More than 12,000 tri-county residents have tested positive for COVID-19 since the first cases were reported in March.
As the local area continues to see cases increase, the Department of Health in Marion County is sharing key things someone who is newly diagnosed with COVID-19 should know in the days and weeks after their diagnosis.
Isolating at home
- Stay in one room, away from others in your household, including pets.
- Have sole use of a bathroom.
- Wear a cloth face covering.
- Don’t share personal household items like cups, utensils and towels.
- Keep track of any symptoms and check your temperature twice daily.
- Watch for common symptoms: fever or chills, cough, shortness of breath or difficulty breathing, fatigue, muscle or body aches, headache, new loss of taste or smell, sore throat, congestion or runny nose, nausea or vomiting, and diarrhea.
- Be alert for severe symptoms: trouble breathing, persistent pain or pressure in the chest, confusion, inability to wake or stay awake, or bluish lips or face.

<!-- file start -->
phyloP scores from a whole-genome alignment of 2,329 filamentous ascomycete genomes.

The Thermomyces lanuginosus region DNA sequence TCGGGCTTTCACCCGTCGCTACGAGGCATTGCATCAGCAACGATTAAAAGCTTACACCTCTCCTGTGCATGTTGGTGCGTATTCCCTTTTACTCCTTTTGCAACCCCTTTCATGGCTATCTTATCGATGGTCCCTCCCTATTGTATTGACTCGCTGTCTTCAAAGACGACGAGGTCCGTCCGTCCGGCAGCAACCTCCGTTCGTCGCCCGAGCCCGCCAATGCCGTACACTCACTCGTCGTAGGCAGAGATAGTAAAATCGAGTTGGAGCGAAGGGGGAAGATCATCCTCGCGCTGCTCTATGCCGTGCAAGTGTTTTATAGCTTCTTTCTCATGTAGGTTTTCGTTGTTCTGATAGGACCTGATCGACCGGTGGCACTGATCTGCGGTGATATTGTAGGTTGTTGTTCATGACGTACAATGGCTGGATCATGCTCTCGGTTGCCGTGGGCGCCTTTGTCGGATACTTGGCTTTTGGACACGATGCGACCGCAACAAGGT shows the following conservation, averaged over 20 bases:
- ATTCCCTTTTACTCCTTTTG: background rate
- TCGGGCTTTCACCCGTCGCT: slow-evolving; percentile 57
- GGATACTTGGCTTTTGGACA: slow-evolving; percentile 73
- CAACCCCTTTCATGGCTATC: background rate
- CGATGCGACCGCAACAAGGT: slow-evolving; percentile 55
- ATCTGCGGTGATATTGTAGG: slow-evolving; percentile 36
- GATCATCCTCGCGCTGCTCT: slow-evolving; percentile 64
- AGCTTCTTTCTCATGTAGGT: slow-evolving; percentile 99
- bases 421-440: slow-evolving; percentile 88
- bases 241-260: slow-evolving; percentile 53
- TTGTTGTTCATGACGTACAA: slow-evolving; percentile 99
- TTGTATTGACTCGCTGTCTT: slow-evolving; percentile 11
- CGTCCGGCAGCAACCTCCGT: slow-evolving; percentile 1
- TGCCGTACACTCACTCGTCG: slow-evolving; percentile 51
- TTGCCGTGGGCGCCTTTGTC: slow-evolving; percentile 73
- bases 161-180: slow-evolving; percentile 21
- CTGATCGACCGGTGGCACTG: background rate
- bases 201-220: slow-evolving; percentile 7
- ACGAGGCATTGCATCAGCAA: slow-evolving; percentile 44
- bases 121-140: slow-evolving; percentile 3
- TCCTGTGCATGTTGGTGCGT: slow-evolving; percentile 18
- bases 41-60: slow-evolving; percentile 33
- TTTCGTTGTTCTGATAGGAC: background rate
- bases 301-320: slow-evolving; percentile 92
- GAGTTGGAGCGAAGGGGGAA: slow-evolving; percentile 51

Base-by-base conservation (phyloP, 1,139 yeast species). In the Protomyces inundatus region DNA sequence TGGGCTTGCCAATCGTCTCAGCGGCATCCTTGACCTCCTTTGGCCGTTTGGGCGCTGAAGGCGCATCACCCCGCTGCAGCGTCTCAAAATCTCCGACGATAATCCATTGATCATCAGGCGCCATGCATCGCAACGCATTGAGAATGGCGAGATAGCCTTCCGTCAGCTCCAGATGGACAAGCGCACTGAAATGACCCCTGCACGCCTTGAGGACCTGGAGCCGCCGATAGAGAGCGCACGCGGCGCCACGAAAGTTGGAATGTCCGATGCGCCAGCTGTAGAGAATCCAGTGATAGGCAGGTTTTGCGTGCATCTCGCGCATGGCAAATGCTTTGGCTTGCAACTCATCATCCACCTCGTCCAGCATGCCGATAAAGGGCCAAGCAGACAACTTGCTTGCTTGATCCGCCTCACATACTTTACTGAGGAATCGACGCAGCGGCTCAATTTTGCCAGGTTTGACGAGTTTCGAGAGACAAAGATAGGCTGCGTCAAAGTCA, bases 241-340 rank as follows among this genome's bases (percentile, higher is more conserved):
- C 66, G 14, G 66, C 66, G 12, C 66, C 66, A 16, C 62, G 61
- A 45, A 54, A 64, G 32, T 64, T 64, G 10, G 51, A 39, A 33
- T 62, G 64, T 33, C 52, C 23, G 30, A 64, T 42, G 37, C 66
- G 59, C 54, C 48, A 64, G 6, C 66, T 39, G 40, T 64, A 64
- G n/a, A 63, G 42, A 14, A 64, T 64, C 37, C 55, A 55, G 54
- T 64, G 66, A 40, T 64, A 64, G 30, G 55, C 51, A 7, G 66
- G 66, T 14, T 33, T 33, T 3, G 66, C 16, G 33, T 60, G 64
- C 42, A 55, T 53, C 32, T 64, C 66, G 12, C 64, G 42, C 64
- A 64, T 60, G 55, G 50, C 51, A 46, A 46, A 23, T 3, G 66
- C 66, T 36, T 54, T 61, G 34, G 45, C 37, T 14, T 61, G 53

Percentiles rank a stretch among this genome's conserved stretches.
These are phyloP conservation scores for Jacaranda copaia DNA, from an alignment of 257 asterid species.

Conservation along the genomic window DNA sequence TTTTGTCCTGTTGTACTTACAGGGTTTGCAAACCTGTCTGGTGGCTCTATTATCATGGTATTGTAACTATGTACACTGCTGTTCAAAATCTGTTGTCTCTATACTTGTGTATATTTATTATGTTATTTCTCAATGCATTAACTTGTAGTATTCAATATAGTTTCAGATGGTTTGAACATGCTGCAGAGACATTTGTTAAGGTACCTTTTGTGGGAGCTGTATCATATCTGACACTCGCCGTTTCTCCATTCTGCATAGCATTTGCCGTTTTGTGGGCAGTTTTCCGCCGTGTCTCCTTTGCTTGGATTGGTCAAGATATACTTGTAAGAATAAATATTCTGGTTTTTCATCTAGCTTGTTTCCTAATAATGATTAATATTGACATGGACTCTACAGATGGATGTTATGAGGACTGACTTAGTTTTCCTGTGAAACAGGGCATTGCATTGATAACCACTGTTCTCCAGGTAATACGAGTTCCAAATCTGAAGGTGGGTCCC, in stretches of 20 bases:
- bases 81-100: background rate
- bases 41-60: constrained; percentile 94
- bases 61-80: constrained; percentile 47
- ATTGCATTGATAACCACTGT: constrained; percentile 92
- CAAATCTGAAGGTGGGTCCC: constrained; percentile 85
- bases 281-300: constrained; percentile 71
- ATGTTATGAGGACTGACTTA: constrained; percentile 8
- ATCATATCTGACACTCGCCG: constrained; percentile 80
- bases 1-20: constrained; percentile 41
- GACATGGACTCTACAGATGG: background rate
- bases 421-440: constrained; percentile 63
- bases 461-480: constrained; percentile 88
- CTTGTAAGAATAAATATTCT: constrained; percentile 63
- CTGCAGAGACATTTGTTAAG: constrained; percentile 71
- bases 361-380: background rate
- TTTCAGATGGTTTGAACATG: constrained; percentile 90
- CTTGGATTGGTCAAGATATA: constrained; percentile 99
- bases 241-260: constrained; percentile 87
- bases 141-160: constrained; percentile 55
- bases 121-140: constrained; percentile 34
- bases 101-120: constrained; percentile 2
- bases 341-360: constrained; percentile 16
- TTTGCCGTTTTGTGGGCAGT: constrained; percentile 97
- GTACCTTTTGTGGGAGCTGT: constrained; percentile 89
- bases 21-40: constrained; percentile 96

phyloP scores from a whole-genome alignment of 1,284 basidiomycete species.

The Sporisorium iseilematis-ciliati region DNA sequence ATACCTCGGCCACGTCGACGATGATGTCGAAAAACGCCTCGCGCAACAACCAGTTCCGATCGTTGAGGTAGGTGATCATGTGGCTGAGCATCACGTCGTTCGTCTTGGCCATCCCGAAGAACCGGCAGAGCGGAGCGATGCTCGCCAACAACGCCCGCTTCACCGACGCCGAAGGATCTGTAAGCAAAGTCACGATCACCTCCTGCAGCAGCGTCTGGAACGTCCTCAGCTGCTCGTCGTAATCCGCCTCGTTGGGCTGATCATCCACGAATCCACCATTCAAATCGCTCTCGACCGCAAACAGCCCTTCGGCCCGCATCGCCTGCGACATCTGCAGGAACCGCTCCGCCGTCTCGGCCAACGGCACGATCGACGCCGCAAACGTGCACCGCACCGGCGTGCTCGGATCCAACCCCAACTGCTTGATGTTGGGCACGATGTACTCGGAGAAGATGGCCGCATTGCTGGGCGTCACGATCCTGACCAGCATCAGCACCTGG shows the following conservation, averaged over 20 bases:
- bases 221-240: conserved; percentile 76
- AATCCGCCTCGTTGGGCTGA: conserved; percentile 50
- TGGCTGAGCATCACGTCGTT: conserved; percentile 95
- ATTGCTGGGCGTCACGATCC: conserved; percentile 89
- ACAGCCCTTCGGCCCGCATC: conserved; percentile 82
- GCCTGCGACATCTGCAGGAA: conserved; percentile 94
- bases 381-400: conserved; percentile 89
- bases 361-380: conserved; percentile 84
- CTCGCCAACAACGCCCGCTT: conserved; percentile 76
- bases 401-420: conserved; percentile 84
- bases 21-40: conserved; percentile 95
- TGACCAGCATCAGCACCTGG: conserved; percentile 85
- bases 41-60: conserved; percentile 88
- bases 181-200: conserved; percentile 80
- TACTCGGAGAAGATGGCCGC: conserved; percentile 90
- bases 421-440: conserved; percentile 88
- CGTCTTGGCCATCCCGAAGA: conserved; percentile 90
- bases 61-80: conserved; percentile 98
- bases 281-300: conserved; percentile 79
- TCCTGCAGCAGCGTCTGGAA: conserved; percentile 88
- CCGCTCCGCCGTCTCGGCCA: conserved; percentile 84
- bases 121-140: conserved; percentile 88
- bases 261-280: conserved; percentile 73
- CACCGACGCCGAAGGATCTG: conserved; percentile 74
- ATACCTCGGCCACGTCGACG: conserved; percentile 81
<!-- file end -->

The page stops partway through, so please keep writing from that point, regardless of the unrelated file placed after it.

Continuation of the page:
- Call your doctor or health care provider if your symptoms get worse.
- Ask your doctor or health care provider about pain and fever medication.
- Get rest and stay hydrated.
Visit https://www.cdc.gov/coronavirus/2019-ncov/if-you-are-sick/care-for-someone.html for more information.
If you test positive, public health staff will monitor you and your contacts. This is called contact tracing, and it’s a core public health function that helps stop the spread of the disease.
Timeline for stopping self-isolation
- If you tested positive with symptoms, at least 10 days must pass since your symptoms first appeared and at least 24 hours must pass since you’ve had a fever without using fever-reducing medications, and other symptoms have improved.
- If you tested positive without symptoms, at least 10 days must pass since the day you were tested, and you have no symptoms.